Thursday, November 20, 2014

Are You a Top or a Bottom? Tree Section, that Is

The last time I mentioned the Buffalo Trace Single Oak Project in a post was August of 2012, when release number six came out. Number fifteen came out on Monday. There is just one more to go.

As usual, the twelve whiskeys in this release focus on several variables, but the most interesting one is tree cut. Each tree contained enough wood for two barrels so they made one from the top half and one from the bottom half.

As Master Distiller Harlen Wheatley explains, that's bound to make a difference. “There are four direct components that are related to wood that contribute to our bourbon flavor; hemicellulose, lignin, tannins, and the char layer. There are two major considerations when it comes to tree composition and location, and those are lignins and tannins," says Wheatley. "The top half of the tree tends to have more lignin, which contributes to the formulation of vanilla and vanilla flavor. The bottom half of the tree tends to have more tannins, which contributes to the formation of ellagic acids and tannic flavor. Tannic flavor leaves your mouth dry and delivers complexity or richness in texture.”

All of the bourbons in this release were aged in barrels with the same entry proof (105°), same stave seasoning, aged in the same warehouse (concrete floor), and same char level (number three). All other variables; recipe (wheat or rye), grain size, and tree cut (top or bottom of the tree) vary.

If past online votes are any indication, fans will be all over the board when it comes to their favorite. Currently, barrel #82 is in the lead, but other barrels in the top spots vary in char level, tree location, recipe and char level. The only thing it seems fans can agree upon is entry proof (105° is preferred) and warehouse type (rick). More than 4,300 reviews have been submitted so far at
The Single Oak Project is part of an intensive study Buffalo Trace began in 1999 by hand-picking 96 trees with different wood grains and then dividing them into top and bottom pieces, yielding 192 unique sections. From there, staves were created from each section and air dried for either 6 months or 12 months. A single barrel was created from each tree section, resulting in 192 barrels. The barrels were given either a number three or a number four char and then filled with either wheat or rye recipe bourbon.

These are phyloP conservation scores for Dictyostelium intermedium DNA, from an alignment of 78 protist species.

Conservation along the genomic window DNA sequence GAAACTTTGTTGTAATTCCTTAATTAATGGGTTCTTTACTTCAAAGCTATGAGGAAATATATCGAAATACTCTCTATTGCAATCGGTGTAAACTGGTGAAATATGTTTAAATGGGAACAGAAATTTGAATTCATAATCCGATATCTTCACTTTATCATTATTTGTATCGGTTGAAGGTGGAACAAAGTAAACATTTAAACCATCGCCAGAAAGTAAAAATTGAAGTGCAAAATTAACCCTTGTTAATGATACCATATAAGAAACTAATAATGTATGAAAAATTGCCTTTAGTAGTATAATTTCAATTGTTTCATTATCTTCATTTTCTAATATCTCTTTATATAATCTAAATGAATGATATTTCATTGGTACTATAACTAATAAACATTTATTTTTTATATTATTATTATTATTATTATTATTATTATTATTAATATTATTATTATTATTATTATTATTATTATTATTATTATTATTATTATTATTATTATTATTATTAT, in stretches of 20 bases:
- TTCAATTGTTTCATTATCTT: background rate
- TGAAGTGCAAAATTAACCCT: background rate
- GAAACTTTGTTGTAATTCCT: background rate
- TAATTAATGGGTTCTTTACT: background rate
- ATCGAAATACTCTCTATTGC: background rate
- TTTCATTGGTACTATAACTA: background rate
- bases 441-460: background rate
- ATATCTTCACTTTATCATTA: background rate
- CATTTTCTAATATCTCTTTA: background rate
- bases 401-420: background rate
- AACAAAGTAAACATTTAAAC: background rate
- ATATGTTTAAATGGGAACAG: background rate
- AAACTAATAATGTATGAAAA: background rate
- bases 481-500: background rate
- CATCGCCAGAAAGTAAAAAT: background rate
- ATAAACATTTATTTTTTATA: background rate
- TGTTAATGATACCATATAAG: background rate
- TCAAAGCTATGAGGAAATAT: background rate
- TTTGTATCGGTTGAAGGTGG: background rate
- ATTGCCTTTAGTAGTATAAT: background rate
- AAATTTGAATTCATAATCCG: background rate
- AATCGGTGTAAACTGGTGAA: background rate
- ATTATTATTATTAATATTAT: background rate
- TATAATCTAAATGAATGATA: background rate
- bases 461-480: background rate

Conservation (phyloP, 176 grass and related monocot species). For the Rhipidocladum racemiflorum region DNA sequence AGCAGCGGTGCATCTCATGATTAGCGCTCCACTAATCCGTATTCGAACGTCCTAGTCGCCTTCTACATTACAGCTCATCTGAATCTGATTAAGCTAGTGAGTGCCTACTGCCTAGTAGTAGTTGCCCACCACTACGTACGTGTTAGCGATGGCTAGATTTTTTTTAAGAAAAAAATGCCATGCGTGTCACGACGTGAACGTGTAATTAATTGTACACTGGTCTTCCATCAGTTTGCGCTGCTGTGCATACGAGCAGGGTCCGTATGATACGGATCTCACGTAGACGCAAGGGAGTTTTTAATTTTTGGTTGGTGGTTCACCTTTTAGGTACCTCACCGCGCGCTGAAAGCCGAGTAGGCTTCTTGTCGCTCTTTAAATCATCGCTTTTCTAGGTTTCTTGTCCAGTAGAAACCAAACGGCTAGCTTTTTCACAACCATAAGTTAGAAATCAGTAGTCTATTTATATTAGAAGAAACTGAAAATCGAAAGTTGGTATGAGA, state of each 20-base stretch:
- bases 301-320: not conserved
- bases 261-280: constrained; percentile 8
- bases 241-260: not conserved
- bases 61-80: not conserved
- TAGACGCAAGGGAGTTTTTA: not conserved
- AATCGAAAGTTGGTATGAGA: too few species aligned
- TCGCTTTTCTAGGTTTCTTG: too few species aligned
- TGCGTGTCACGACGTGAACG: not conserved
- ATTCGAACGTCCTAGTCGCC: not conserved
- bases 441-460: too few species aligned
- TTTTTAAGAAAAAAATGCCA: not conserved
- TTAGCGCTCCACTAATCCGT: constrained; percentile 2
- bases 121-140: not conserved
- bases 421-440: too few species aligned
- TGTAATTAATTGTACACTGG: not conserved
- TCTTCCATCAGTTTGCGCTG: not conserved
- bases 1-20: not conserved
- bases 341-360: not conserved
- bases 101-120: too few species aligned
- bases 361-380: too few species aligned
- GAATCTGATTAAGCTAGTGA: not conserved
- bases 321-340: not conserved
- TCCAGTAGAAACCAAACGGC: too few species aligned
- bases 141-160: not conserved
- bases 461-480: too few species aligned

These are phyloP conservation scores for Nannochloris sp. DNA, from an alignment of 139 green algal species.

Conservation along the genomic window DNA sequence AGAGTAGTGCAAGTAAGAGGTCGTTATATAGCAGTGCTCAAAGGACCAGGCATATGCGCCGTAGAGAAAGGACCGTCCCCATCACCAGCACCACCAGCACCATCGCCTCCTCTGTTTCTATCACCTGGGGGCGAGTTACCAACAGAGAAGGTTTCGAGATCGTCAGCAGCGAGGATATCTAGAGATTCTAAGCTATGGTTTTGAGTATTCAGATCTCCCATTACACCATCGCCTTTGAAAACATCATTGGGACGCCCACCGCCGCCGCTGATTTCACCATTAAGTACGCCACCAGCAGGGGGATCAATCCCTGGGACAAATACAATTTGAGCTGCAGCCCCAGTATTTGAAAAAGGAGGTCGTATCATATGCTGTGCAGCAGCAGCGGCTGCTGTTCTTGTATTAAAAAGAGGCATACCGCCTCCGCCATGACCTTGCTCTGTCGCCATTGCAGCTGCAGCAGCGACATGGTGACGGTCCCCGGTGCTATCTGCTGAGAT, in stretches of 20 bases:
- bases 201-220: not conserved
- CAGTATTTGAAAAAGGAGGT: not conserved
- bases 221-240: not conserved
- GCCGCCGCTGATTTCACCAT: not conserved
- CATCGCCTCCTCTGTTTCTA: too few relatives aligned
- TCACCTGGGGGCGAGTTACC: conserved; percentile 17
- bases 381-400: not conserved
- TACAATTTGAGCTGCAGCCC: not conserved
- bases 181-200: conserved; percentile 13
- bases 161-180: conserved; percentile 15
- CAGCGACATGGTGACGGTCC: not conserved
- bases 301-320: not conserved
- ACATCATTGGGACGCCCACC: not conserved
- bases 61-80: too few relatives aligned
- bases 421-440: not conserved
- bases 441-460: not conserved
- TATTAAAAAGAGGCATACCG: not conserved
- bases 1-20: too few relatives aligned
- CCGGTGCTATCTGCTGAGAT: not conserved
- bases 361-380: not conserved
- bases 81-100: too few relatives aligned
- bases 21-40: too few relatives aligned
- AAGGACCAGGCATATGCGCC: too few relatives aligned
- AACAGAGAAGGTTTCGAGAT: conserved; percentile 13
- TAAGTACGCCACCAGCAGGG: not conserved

For more variety, the barrels were filled at two different proofs, 105° and 125°. Two different warehouses were used, one with wooden floors and one with concrete floors. During the eight years of aging, the distillery created intricate databases and came up with a potential of 1,396 tasting combinations from the 192 barrels.

Participation in the Single Oak Project isn't cheap. Suggested retail is $46.35 per 375ml bottle.  


Marduk said...

I never could pull the trigger on this one, though I see them on the shelf all the time. Too rich for my blood - this 1/2 a bottle.

Anonymous said...

It's a funny juxtaposition between BT and Diageo. Diageo goes out of the way to not tell you anything about the whisk(e)y they sell and more importantly-market. Whilst BT gives you every detail. Kudos to BT. I imagine this is why their stuff is so hard to get and Jeremiah Weed and its ilk sit on shelves.

Dan Garrison said...

I think its a fascinating study. I am learning from it and truly appreciate Harlen's willingness to publicly share the data. But there are other variables: What if staves are air seasoned 24 or 36 months? What if the White Dog is single distilled, triple distilled or produced on a pot instead of a column? What would happen if the staves were thicker? What if the aging barrels were subjected to varying climates, temperatures, humidity levels and terroir?

This bourbon barrel we all drink from is deep and wide, and delicious.

Jeff said...

So no one else is going to comment on this being the greatest title ever used for a post on this blog? [stands and claps].